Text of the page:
The drumbeat of "2050 is now" must shape our thinking. We need to learn to frame our problems and solutions in terms of how they will define our world over the coming decades, not whether there will be results for a couple of years. Every cost-benefit analysis should consider long-term consequences.

Change is within reach. The investments, policies and actions we take today can ensure that the natural and built environments will provide decent lives for the world's people—especially the poorest and most marginalized—between now and 2050, while protecting the planet's awesome biodiversity.

Sustained, sustainable and inclusive development is only possible if we tackle climate change by making today's decisions looking to 2050, looking to create the conditions that will safeguard and increase natural and human capital. That is how to get the growth we need.

EcoWatch Daily Newsletter

One of the 25 new Long Beach Transit hybrid gasoline-electric buses on April 23, 2009. Jeff Gritchen / Digital First Media / Orange County Register / Getty Images

In Long Beach, California, some electric buses can charge along their route without cords or wires.

When a bus reaches the Pine Avenue station, it parks over a special charging pad. While passengers get on and off, the charger transfers energy to a receiver on the bottom of the bus.

Read More Show Less
Semi trucks travel along I94 on June 21 near Lake forest, Illinois. Scott Olson / Getty Images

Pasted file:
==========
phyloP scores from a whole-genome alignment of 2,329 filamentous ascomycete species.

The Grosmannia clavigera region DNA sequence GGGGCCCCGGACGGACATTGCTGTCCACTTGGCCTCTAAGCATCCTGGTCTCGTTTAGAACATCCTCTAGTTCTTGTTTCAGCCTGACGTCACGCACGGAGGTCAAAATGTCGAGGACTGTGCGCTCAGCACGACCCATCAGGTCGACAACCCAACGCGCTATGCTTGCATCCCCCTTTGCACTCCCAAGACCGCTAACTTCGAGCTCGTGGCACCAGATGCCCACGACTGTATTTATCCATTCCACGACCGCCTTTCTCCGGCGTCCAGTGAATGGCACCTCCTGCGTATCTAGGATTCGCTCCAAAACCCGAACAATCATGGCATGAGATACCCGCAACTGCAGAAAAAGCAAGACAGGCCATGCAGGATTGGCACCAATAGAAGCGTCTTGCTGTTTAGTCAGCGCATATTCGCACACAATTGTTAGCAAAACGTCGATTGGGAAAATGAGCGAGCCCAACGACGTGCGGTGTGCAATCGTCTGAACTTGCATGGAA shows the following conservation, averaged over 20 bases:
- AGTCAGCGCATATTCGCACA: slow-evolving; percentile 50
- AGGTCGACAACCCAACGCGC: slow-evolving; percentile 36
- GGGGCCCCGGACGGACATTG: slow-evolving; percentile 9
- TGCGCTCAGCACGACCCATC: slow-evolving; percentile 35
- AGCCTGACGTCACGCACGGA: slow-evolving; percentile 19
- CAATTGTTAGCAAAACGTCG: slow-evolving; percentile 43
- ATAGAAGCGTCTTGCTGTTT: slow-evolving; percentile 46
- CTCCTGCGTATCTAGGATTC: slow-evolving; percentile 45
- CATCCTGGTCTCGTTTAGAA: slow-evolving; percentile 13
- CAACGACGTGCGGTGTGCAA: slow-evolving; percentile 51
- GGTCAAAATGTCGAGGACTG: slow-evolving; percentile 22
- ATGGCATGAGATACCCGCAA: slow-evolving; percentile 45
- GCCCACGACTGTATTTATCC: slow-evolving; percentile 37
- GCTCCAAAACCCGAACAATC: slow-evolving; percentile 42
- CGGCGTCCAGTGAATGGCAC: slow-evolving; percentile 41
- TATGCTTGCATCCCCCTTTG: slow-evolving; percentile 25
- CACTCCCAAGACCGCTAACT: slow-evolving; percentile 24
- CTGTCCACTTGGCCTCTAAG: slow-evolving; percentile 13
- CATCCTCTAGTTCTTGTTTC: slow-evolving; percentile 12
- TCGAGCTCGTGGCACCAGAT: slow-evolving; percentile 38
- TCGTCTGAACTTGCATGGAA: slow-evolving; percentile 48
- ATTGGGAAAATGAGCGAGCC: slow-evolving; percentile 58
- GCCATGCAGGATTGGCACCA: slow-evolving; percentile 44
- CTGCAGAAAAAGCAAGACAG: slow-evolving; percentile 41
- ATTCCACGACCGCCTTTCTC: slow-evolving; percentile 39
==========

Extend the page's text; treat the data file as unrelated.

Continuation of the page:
The Trump administration pushed through an exemption to clean air rules, effectively freeing heavy polluting, super-cargo trucks from following clean air rules. It rushed the rule without conducting a federally mandated study on how it would impact public health, especially children, said the Environmental Protection Agency (EPA) Inspector General Charles J. Sheehan in a report released yesterday, as the AP reported.

Read More Show Less
Sponsored

A time-restricted eating plan provides a new way to fight obesity and metabolic diseases that affect millions of people worldwide. RossHelen / iStock / Getty Images Plus

By Satchin Panda and Pam Taub

People with obesity, high blood sugar, high blood pressure or high cholesterol are often advised to eat less and move more, but our new research suggests there is now another simple tool to fight off these diseases: restricting your eating time to a daily 10-hour window.

Read More Show Less
Kunhui Chih / iStock / Getty Images Plus

Plastic debris washed up on remote islands in the Indian and Pacific Oceans has killed hermit crabs, which mistake the plastic for shells, as CNN reported.

Read More Show Less
A man and his dog walk past an H&M store in Stockholm, Sweden on March 11, 2014. Melanie Stetson Freeman / The Christian Science Monitor via Getty Images

By Ashutosh Pandey

H&M's flagship store at the Sergels Torg square in Stockholm is back in business after a months-long refurbishment. But it's not exactly business as usual here.

Read More Show Less